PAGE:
If I had a signature style, it would best be described as “delightfully morbid.”
The Undertaking of Lily Chen was totally my style.
Dreamy, watercolor artwork. Check. Strong storytelling. Check. Dual meaning and a sense of irony. Check.
The Undertaking of Lily Chen by Danica Novgorodoff
Published: March 25th 2014 by First Second/Macmillan
Find: Goodreads | Amazon | Library
Source: local library
Genre: young adult contemporary, graphic novel
Synopsis: In The Undertaking of Lily Chen, Deshi, a young man struggling to make a life for himself in rural China, watches his life comes unhinged when he accidentally kills his older brother in a fight. His distraught parents send him on a hopeless journey to acquire a bride for his brother to marry posthumously so he doesn’t enter the next world alone—an ancient Chinese tradition with many modern adherents. Eligible female corpses are in short supply, however. When Deshi falls into company with a beautiful, angry, and single young woman named Lily, he sees a solution to his problems. The only hitch is Lily is still very much alive.
My thoughts: Moody. Morbid. Macabre. There’s no hiding the darkness at the heart of this graphic novel. The Undertaking of Lily Chen is not going to be to everybody’s taste, that’s for sure. But it’s probably my favorite graphic novel that I’ve ever read.
The story is about a young man, Deshi, who feels responsible for his brother’s death, and is entrusted by his parents to ensure his brother doesn’t spend eternally alone by finding him a corpse bride, a custom still practiced in some parts of rural China. On his journey he crosses paths with a young woman who is anxious to escape her rural town and arranged marriage. She believes she is accompanying him to Beijing, but Deshi sees Lily as a solution to his problem.
While the creepy storyline is what piqued my interest, I fell in love with the dreamy art. The panels are beautiful watercolors and pen and ink drawings, and the style is unique. In muted tones with a lavish flair, the characters come alive.
Sequences of wordless panels draw the reader into the story. Not only is the imagery gorgeous, the layout and design are so easy to read. I highly recommend this as a introduction to graphic novels for readers who are curious but feel intimidated by the skill required to read superhero comic or graphic novels with detailed panels. Short segments with clever titles give the reader breaks and clearly signpost changes in point of view. I love not only the idea that sparked the story and the art, but also the execution and the interplay of both elements.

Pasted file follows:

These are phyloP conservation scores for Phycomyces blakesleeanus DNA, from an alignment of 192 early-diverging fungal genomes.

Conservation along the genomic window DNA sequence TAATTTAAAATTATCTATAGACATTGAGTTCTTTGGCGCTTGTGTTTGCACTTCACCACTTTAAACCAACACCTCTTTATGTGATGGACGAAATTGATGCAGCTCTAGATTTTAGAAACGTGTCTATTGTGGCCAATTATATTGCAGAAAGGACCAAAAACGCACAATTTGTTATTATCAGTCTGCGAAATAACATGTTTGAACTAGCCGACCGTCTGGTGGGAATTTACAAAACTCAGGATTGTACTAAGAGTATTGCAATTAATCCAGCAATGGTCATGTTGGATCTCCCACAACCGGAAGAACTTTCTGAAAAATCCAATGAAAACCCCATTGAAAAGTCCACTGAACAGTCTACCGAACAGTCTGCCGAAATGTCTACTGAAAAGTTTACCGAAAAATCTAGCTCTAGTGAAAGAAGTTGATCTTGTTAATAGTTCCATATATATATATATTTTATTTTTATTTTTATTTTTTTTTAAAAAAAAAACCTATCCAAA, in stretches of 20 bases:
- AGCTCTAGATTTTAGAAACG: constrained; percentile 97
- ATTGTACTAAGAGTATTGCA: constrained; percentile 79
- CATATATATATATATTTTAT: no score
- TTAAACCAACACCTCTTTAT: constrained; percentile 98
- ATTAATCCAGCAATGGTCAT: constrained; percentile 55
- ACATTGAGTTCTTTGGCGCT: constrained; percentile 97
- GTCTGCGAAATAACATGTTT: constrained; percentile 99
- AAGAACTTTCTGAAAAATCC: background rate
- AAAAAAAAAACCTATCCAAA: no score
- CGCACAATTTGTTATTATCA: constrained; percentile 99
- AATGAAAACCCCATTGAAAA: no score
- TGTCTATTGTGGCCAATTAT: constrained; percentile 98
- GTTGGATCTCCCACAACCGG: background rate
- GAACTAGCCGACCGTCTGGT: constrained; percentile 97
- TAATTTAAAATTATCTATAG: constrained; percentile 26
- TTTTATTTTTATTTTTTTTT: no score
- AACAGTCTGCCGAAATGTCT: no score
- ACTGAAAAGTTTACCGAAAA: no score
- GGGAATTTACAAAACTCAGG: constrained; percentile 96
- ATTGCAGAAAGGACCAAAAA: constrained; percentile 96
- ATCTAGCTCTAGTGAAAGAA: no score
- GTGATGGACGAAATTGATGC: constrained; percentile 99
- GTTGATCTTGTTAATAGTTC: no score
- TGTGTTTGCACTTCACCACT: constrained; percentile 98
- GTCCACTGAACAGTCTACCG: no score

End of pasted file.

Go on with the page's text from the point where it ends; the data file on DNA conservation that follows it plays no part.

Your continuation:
The story is told in sparse dialogue without any exposition, and the art conveys the mood. The language and art are a blend of Chinese culture, ancient and modern. With suspense and interest, I followed Deshi and Lily’s journey, and was still surprised by the end. There were touching moments and even amusing scenes to balance the dark subject matter.
This will be a graphic novel I add to my personal collection, and I’m also going to see if I can get my hands on Danica Novgordoff’s previous titles. If you are a fan of dark and irreverent stories, check out The Undertaking of Lily Chen.
Recommended for fans of: This is best for older teens, as there is some colorful language and brief depictions of sex. I’d suggest Flight of Angels by Rebecca Guay, et al (my review) or Raven Girl by Audrey Niffenegger (my review) to readers who enjoyed this.
Publisher’s Weekly: “Novgordoff uses a flat visual style that gives the characters an iconic feeling as she captures the tensions between new and old traditions in Chinese society. Although the book is uneven, the story is striking and unusual overall.”
Comic Book Resources: “In certain sections, she has sequences of silent or near-silent panels, in which the landscape, color atmospheric watercolor ink washes take over the story, and these are lovely. The passages of silence really add beauty and pathos, and further define the setting and the shape of the story as a whole. Novgorodoff’s color work is also clever, with certain passages in near-monotone to emphasize a mood or feeling.”
Nafizia at Cuddlebuggery: “The graphic novel is charming and careful not to misappropriate culture. The text itself is sparse and not overly stylized. This works well with the art which is breathtaking for its softness and detail. What I love about the book is the unspoken story that plays out in the art but is not textualized. Most of the humour is subtle and tightly interwoven with the art.”
Shara Hardeson in Horn Book Review: “Aspects of modern-day China collide with ancient Chinese traditions in both content and artistic style. Deshi and Lily struggle to reconcile their own personal aspirations with their responsibilities to family traditions. Novgorodoff underscores this struggle in her art. She uses soft watercolor brushwork for rolling landscapes and strong black ink outlines for mountain-scapes effectively calling to mind classical Chinese painting techniques, while the presence of modern technology, contemporary clothing, and typical comic book onomatopoeia contrast with that aesthetic. The grim subject matter is skillfully balanced with keen humor, genuine sentiment, and humanizing struggle.”
Kristen at The Book Monsters: “The illustrations in this graphic novel are breathtaking. I love the watercolors and the design of the characters. It’s interesting to set the world more modern while dealing with such an old tradition. I loved seeing Deshi struggle internally with what his family has asked of him and his own conscience. Lily is a stubborn and beautiful woman who is not afraid to speak her mind. She doesn’t know what she has gotten herself into by begging Deshi to take her along. Her family is on the hunt for her as well, giving the graphic novel a bit of a desperate edge to it.”